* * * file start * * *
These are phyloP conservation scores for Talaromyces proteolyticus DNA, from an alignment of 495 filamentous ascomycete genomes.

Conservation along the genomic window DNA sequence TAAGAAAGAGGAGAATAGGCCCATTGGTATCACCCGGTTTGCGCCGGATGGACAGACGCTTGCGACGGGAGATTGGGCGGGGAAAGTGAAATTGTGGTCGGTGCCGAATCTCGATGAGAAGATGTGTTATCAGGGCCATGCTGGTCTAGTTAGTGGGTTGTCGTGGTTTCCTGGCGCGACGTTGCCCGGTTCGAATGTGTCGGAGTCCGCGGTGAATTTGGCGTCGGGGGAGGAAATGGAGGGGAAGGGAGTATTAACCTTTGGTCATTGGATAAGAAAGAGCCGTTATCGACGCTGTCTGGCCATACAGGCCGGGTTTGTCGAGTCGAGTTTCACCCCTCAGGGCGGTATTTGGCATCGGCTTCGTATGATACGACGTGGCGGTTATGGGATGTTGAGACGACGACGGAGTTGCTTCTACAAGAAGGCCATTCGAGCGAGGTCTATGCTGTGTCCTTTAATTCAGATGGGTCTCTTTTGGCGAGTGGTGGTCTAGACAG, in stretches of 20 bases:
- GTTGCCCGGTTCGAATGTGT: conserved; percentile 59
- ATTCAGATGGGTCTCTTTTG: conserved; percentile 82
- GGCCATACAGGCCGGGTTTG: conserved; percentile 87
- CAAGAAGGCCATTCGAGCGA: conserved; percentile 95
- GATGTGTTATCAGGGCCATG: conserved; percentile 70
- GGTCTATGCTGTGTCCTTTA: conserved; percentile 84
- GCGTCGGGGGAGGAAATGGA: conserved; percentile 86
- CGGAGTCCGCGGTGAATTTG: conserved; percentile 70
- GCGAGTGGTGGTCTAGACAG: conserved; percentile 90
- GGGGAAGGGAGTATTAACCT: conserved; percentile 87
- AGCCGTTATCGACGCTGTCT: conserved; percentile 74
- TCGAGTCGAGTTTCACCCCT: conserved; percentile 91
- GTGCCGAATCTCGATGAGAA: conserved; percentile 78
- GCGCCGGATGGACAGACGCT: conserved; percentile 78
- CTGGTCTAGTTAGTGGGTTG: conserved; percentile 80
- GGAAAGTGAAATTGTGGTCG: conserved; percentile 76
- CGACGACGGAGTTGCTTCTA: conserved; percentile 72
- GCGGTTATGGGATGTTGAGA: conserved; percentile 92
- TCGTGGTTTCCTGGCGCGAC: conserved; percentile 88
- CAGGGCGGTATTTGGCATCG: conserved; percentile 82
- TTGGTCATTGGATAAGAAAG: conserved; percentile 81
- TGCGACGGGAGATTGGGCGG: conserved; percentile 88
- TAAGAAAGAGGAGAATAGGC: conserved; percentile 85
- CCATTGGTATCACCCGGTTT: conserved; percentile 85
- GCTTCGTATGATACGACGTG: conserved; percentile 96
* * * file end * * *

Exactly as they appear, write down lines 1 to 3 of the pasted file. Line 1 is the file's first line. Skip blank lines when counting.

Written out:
These are phyloP conservation scores for Talaromyces proteolyticus DNA, from an alignment of 495 filamentous ascomycete genomes.

Conservation along the genomic window DNA sequence TAAGAAAGAGGAGAATAGGCCCATTGGTATCACCCGGTTTGCGCCGGATGGACAGACGCTTGCGACGGGAGATTGGGCGGGGAAAGTGAAATTGTGGTCGGTGCCGAATCTCGATGAGAAGATGTGTTATCAGGGCCATGCTGGTCTAGTTAGTGGGTTGTCGTGGTTTCCTGGCGCGACGTTGCCCGGTTCGAATGTGTCGGAGTCCGCGGTGAATTTGGCGTCGGGGGAGGAAATGGAGGGGAAGGGAGTATTAACCTTTGGTCATTGGATAAGAAAGAGCCGTTATCGACGCTGTCTGGCCATACAGGCCGGGTTTGTCGAGTCGAGTTTCACCCCTCAGGGCGGTATTTGGCATCGGCTTCGTATGATACGACGTGGCGGTTATGGGATGTTGAGACGACGACGGAGTTGCTTCTACAAGAAGGCCATTCGAGCGAGGTCTATGCTGTGTCCTTTAATTCAGATGGGTCTCTTTTGGCGAGTGGTGGTCTAGACAG, in stretches of 20 bases:
- GTTGCCCGGTTCGAATGTGT: conserved; percentile 59